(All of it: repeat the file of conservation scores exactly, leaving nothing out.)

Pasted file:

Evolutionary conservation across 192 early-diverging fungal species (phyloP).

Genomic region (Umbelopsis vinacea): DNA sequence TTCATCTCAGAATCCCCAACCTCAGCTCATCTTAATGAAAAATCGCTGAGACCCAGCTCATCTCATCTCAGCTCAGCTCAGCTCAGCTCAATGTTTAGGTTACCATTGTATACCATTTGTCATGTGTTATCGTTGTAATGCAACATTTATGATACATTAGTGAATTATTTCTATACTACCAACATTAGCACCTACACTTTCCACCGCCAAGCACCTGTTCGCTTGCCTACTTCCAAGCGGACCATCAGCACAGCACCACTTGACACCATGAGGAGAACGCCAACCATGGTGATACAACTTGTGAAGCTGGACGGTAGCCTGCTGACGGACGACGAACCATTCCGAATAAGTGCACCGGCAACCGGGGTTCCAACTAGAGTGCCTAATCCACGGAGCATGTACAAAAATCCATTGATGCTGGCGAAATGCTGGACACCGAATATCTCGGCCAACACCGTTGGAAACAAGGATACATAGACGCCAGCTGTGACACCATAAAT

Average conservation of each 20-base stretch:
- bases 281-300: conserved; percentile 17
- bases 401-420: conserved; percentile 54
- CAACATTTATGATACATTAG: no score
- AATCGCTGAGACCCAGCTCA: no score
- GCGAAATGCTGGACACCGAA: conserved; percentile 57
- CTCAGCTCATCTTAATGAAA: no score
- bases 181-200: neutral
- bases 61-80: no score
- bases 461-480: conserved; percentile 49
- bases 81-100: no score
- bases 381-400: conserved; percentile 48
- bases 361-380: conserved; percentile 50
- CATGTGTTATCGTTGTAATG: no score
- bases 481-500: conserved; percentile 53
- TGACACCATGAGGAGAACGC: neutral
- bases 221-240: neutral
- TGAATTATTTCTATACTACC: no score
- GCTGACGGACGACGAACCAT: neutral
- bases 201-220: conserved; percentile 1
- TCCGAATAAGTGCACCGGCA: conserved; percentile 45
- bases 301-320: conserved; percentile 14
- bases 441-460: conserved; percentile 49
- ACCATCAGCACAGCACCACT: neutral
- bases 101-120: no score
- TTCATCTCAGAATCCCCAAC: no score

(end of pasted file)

Evolutionary conservation across 192 early-diverging fungal species (phyloP).

Genomic region (Umbelopsis vinacea): DNA sequence TTCATCTCAGAATCCCCAACCTCAGCTCATCTTAATGAAAAATCGCTGAGACCCAGCTCATCTCATCTCAGCTCAGCTCAGCTCAGCTCAATGTTTAGGTTACCATTGTATACCATTTGTCATGTGTTATCGTTGTAATGCAACATTTATGATACATTAGTGAATTATTTCTATACTACCAACATTAGCACCTACACTTTCCACCGCCAAGCACCTGTTCGCTTGCCTACTTCCAAGCGGACCATCAGCACAGCACCACTTGACACCATGAGGAGAACGCCAACCATGGTGATACAACTTGTGAAGCTGGACGGTAGCCTGCTGACGGACGACGAACCATTCCGAATAAGTGCACCGGCAACCGGGGTTCCAACTAGAGTGCCTAATCCACGGAGCATGTACAAAAATCCATTGATGCTGGCGAAATGCTGGACACCGAATATCTCGGCCAACACCGTTGGAAACAAGGATACATAGACGCCAGCTGTGACACCATAAAT

Average conservation of each 20-base stretch:
- bases 281-300: conserved; percentile 17
- bases 401-420: conserved; percentile 54
- CAACATTTATGATACATTAG: no score
- AATCGCTGAGACCCAGCTCA: no score
- GCGAAATGCTGGACACCGAA: conserved; percentile 57
- CTCAGCTCATCTTAATGAAA: no score
- bases 181-200: neutral
- bases 61-80: no score
- bases 461-480: conserved; percentile 49
- bases 81-100: no score
- bases 381-400: conserved; percentile 48
- bases 361-380: conserved; percentile 50
- CATGTGTTATCGTTGTAATG: no score
- bases 481-500: conserved; percentile 53
- TGACACCATGAGGAGAACGC: neutral
- bases 221-240: neutral
- TGAATTATTTCTATACTACC: no score
- GCTGACGGACGACGAACCAT: neutral
- bases 201-220: conserved; percentile 1
- TCCGAATAAGTGCACCGGCA: conserved; percentile 45
- bases 301-320: conserved; percentile 14
- bases 441-460: conserved; percentile 49
- ACCATCAGCACAGCACCACT: neutral
- bases 101-120: no score
- TTCATCTCAGAATCCCCAAC: no score